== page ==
It was a horrendous August night in New Orleans, for a tropical storm had struck. Lightning flashed and thunder rolled outside of a Catholic church. Its doors were locked. The lights inside had been shut off and replaced with candles surrounding the altar, underneath a hanging crucifix with Jesus Christ upon it. The altar had been cleared and replaced with a regular wooden table. Upon that was Abigail, a redhead in her late twenties, with a pillow under her head and restraints keeping her flat. Surrounding her were four priests.
The exorcism had already begun.
Abigail was thrashing on the table, straining her bonds and cursing God and his host. The priests tried their best to remain calm, for none of them had seen this before, nor did they ever expect to. They managed to follow their instructions and rituals to a tee.
The priest in charge yelled out one final command at the demon with Abigail. The demon answered and laughed. During its laughter, a tremendous wind blew across the altar. The candles were extinguished and the priests were blown off their feet. And then there were only the sounds of the storm echoing in everyone’s ears.
Abigail awoke the next morning, wearing the same casual clothes from the night before, in a bed within the church. She felt weak and noted bruises around her wrists and ankles. She gathered her belongings and left the room. The sounds of the tropical storm persisted, though they had lessened.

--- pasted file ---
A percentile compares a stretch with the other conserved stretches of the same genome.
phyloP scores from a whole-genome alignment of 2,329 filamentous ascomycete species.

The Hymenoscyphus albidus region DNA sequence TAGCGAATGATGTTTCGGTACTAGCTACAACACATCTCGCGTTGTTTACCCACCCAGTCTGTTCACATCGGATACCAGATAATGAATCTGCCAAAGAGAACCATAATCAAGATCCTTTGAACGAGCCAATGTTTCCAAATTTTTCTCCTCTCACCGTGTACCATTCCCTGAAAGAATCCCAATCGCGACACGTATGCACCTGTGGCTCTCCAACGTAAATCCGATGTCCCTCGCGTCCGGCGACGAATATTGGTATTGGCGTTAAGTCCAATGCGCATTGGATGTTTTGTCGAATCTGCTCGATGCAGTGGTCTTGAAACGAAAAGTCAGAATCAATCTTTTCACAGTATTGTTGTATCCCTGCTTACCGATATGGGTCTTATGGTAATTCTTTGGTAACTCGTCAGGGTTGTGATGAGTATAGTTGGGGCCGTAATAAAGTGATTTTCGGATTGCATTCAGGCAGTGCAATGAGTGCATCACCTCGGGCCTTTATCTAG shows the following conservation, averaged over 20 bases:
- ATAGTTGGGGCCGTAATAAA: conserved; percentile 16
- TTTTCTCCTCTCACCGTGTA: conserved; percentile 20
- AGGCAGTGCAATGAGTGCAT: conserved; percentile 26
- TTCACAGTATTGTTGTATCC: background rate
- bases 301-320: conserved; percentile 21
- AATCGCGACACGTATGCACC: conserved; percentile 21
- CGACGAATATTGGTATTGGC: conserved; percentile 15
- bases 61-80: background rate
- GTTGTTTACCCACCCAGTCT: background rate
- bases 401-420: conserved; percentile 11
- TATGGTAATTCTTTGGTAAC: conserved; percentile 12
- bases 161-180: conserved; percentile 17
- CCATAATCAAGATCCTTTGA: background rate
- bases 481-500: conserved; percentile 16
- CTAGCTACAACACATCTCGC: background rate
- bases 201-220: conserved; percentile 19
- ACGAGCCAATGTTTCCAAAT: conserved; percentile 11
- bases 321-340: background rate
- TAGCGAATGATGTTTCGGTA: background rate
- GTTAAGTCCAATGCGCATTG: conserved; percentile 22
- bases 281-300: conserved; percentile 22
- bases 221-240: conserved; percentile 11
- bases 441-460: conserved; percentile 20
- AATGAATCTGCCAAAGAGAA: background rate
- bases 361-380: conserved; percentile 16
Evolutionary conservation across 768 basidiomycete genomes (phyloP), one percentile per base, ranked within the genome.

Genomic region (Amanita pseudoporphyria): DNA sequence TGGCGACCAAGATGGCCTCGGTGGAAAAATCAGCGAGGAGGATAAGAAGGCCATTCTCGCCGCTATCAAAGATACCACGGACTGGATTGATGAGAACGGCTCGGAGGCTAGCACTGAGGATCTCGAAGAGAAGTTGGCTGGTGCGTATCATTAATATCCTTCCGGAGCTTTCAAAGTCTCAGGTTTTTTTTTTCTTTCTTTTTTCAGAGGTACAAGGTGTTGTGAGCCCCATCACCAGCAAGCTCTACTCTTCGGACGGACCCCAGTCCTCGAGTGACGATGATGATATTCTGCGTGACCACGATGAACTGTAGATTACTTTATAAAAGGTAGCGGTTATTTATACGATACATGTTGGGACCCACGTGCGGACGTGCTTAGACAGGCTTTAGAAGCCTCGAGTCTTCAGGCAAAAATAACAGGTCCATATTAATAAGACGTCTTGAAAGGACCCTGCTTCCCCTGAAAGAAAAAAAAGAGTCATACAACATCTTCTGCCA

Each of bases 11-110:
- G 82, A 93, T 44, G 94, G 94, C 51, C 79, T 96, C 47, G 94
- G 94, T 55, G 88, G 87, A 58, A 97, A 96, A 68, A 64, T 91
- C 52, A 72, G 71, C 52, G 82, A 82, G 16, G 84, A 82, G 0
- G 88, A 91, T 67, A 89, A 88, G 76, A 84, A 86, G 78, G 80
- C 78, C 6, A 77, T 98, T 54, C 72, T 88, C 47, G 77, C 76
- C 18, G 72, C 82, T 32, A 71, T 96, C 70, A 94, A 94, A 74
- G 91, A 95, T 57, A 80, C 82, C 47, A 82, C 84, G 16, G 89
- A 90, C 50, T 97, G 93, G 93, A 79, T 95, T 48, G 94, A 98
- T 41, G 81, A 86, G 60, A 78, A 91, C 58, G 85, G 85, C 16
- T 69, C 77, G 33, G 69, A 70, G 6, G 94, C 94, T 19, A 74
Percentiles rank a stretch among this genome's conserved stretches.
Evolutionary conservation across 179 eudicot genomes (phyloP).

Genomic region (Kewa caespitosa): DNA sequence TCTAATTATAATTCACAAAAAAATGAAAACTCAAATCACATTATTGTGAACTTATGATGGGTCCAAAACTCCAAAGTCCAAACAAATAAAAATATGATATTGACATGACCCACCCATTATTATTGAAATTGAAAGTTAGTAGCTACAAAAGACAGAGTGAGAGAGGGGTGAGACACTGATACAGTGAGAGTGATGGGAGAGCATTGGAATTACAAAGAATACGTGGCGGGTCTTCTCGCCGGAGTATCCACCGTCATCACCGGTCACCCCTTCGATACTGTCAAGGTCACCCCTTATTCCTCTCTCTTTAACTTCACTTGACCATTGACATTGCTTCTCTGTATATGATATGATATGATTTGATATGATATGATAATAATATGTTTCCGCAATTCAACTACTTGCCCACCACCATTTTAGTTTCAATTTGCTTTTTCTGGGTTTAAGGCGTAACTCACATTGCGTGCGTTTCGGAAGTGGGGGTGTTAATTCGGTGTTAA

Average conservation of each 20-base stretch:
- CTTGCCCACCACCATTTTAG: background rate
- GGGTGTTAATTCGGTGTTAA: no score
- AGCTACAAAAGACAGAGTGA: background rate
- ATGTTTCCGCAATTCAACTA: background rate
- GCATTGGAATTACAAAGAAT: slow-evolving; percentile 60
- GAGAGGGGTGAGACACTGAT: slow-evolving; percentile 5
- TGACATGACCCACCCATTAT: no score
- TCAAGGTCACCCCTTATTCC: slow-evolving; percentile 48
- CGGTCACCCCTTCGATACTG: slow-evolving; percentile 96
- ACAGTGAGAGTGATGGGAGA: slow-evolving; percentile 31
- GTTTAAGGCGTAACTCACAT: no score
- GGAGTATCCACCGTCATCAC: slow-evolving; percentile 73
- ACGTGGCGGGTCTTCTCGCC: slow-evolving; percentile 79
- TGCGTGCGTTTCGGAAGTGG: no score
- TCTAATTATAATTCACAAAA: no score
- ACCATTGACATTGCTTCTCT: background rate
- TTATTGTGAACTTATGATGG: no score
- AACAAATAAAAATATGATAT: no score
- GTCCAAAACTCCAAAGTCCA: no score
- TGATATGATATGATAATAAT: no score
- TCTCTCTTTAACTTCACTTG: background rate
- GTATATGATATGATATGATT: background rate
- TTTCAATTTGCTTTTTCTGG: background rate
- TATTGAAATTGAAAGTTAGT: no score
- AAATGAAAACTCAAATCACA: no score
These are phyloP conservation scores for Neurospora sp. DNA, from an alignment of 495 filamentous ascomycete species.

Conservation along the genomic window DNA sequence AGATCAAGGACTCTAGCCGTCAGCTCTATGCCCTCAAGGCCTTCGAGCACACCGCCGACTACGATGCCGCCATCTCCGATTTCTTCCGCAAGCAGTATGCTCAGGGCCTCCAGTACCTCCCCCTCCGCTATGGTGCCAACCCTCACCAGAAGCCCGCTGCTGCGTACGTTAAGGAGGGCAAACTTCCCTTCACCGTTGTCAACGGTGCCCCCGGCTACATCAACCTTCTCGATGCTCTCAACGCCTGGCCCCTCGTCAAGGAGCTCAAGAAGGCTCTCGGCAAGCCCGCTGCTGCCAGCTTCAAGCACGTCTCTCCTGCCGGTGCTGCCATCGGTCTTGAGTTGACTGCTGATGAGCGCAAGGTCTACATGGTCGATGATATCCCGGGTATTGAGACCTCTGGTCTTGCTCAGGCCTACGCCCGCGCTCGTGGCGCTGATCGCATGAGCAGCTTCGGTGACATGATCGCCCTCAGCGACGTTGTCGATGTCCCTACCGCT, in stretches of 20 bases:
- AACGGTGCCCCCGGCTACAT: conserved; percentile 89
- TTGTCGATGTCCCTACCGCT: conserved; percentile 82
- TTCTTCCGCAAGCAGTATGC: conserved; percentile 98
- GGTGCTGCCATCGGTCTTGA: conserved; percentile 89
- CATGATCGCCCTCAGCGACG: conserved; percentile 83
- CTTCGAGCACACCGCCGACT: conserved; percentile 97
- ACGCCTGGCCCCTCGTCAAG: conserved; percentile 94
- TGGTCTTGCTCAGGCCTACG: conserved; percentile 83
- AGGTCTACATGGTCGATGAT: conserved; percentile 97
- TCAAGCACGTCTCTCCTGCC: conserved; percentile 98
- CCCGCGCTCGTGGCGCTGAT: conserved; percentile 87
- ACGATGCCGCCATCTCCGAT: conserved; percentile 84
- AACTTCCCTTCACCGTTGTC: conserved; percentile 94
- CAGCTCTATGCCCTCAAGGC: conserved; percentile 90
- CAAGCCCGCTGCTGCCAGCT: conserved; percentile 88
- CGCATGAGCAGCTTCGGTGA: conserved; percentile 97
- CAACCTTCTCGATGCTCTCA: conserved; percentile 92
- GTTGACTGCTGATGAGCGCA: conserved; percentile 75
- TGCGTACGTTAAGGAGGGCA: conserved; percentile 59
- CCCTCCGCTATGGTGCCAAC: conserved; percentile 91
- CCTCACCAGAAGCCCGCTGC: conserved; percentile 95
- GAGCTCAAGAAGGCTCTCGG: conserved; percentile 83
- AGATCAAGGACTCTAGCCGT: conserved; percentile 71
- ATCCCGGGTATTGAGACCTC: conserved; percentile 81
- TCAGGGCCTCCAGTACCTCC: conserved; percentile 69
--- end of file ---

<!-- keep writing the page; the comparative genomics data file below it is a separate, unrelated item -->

She found one of the priests in the nave, on his knees in prayer. He heard Abigail’s footsteps, made the sign of the cross, and then rose to greet her.
“Abigail. How do you feel?”
“I’m sorry. Bad. I feel bad, like I was mugged.”
“Your body endured tremendous strain last night.”
Abigail looked down. “It didn’t work, did it?”
The priest sighed and put his hands on Abigail’s trembling shoulders. “I’m sorry, Abigail. We failed you.”
“No. You tried, and that means more to mean than you can possibly imagine.” Abigail put a hand on her chest. “I still feel it.”
“We may have failed, but we learned its name.”
Abigail’s head shot up. “What?”
“It claims to be known as ‘Ire’.”
“So, what can I do with this information?”
The priest furrowed his brow. “Frankly, we do not know. We researched that last night, after your exorcism. Some sources claim that saying the demon’s name gives you power over it. However, more believe that uttering its name gives it more power over you.”
“Which do you think it is?”
The priest shook his head. “I’m am afraid to answer. I can only pray that it is the former, but that is a massive risk to take.”
They said their goodbyes.
That night, Abigail went to a bar. It was an old dive bar with a broken neon sign so that no one knew what this place was. Other souls were present. There was Abigail, of course, sitting alone at the far end, sipping a Sazerac. The owner stood behind the bar, closer to the front door. In front of him was a regular. There was no additional seating aside from the line of bar stools.
The old men were craning their necks at the news on the screen in the corner. It was blah, blah, blah, Trump, for a while, before it shifted to the local news. Abigail stared at the screen. The anchor introduced a viral video that was sweeping the nation. Abigail drank faster.
On the screen, a female, redhead police officer was gripping a suspect by the collar and held him over her head with one hand, and had her partner in the other by his throat. Two more officers arrived. The redhead threw the suspect and officer several yards away and challenged the new officers. There was a struggle, the redhead gained the upper hand, but then her partner shot her with a Taser, and she went down.